Spectral characteristics of Mars soils suggest presence of feldspar.
Granite is one of the most common igneous rock in Earth’s crust. However, it has always been thought that, though abundant on Earth, granite does not exist in the crust of other planets in our solar system, and certainly not on Mars. For a number of years now Mars has been considered to be geologically rather simple. The surface was thought to be almost entirely dark-coloured volcanic basalt. But earlier this year the Mars rover Curiosity sampled soil which yielded data suggesting that there may be more to Mars than just basalt.
Now further clues have come from NASA's Reconnaissance Orbiter. This has been used to survey three different places on Mars. These include a large volcano called Sytris Major, which was active - on and off - for billions of years. What makes Sytris Major stand out from other martian volcanoes is the fact that it is dust-free. Most of Mars is covered in a thick layer of dust, but Sytris Major is swept by some of the planet's fastest-moving sand dunes, and these leave it dust-free. An analysis of the data from the Compact Reconnaissance Imaging Spectrometer for Mars (CRISM) on board the Mars Reconnaissance Orbiter has been recently described in the journal Nature Geoscience (1). The results showed that the composition of the samples analyzed was similar to feldspar - typically the major component of granite.
Feldspar is a common name for a group of minerals with a general chemical formula of X Al(Al,Si)3O8, where X can be sodium (Na) and/or calcium (Ca) or potassium (K). The name comes from the German words 'feld' meaning 'field' and 'spar', the latter being a German term for a light-coloured mineral that breaks a smooth surface. Feldspars crystallize from magma as veins in two forms of igneous rock - intrusive (liquid rock that forms under Earth's surface) and extrusive (igneous volcanic rock which forms when hot magma explodes onto the Earth’s surface as lava) .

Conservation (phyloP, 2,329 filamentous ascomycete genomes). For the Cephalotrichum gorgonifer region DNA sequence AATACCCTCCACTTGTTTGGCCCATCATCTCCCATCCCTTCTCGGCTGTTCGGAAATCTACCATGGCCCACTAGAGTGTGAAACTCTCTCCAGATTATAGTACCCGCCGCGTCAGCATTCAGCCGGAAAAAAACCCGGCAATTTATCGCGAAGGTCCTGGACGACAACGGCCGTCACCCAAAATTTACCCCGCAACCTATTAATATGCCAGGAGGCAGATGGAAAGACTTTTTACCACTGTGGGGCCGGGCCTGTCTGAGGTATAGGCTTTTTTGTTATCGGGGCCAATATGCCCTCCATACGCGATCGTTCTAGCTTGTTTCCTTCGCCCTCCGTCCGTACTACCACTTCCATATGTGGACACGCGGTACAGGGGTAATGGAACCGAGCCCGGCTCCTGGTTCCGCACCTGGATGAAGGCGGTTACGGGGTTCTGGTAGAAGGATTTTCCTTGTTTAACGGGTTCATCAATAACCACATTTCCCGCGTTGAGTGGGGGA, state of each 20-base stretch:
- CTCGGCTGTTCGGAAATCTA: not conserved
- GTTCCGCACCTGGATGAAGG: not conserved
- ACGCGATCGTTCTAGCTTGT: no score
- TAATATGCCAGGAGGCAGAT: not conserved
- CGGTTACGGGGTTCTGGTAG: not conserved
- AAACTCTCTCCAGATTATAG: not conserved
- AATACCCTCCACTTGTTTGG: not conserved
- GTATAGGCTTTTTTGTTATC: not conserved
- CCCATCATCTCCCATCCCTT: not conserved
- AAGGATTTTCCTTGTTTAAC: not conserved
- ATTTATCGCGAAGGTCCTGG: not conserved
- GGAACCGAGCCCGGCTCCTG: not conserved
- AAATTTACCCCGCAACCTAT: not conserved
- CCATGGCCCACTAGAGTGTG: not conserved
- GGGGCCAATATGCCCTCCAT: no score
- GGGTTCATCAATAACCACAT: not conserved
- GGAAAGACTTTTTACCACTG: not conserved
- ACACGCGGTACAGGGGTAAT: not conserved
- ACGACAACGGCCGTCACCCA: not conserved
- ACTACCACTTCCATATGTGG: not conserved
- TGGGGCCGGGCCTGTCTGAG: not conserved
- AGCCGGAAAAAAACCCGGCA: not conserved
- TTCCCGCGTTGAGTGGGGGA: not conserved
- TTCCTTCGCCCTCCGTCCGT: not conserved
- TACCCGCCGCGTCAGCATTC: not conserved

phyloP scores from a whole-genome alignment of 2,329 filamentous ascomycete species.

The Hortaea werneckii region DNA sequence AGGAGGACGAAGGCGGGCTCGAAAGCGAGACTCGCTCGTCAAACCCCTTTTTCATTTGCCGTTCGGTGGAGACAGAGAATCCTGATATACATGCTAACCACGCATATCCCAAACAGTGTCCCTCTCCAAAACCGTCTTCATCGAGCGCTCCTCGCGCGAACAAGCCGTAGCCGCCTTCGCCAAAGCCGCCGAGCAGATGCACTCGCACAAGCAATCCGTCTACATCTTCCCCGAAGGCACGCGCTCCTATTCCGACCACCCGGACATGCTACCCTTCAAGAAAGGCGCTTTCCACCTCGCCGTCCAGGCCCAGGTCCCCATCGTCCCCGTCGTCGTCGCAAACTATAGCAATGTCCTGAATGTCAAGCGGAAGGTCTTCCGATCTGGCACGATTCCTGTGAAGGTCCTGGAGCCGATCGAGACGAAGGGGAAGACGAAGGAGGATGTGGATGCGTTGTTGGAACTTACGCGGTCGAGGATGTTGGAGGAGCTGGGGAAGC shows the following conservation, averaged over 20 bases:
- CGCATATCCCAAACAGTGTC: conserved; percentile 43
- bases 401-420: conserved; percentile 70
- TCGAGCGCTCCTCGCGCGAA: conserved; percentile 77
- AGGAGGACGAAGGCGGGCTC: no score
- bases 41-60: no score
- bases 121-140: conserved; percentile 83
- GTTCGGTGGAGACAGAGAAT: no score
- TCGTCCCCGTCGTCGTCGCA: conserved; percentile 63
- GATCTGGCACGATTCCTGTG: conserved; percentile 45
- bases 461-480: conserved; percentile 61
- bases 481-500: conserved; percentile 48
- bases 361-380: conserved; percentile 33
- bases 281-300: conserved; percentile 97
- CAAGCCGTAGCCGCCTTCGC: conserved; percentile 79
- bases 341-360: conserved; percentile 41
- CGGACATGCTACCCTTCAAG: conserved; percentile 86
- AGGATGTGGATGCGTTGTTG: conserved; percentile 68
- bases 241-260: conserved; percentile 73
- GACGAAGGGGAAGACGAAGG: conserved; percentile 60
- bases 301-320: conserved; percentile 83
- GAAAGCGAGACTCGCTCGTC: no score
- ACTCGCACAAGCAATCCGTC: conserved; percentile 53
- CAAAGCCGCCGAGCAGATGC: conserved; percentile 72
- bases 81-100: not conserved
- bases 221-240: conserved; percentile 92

Spectral characteristics of the Mars soils resemble those previously reported for feldspar-rich lunar anorthosite (a feldspar with a chemical composition - CaAl2Si2O8 ) but the Mars samples are accompanied by 'secondary alteration products' namely, clay minerals. This is not what scientists expected or predicted. Indeed as James Wray, the lead author of the recent Nature Geoscience publication explains: 'Using the kind of infrared spectroscopic technique we were using, you shouldn't really be able to detect feldspar minerals, unless there's really, really a lot of feldspar and very little of the dark minerals that you get in basalt'. The fact that no basalt was detected in the location of the feldspar further supports the theory that the feldspar may be linked to granite.
Scientists now theorize that while the magma slowly cooled under the surface of Sytris Major, the low density melt became separated from dense crystals in a process called fractionation. This cycle was repeated over and over through millions of years until granite was formed. This cycling is sometimes referred to as igneous distillation. In this, the distillation progressively enriches the melt in silica, which makes the melt, and therefore the eventual rock, less dense and gives it the physical properties of granite.
'These compositions are roughly similar to those comprising the plutons (a body of intrusive igneous rocks) at Yosemite or erupting magmas at Mount St. Helens, and are dramatically different than the basalts that dominate the rest of the planet', said Josef Dufek, a co-author of this research paper.
So the latest data suggests that the history of volcanism on Mars and the geology of the martian crust may be more diverse than previously thought. This work marks the first step in putting new pieces into the martian puzzle, and it appears that one of these new pieces may be made of granite.
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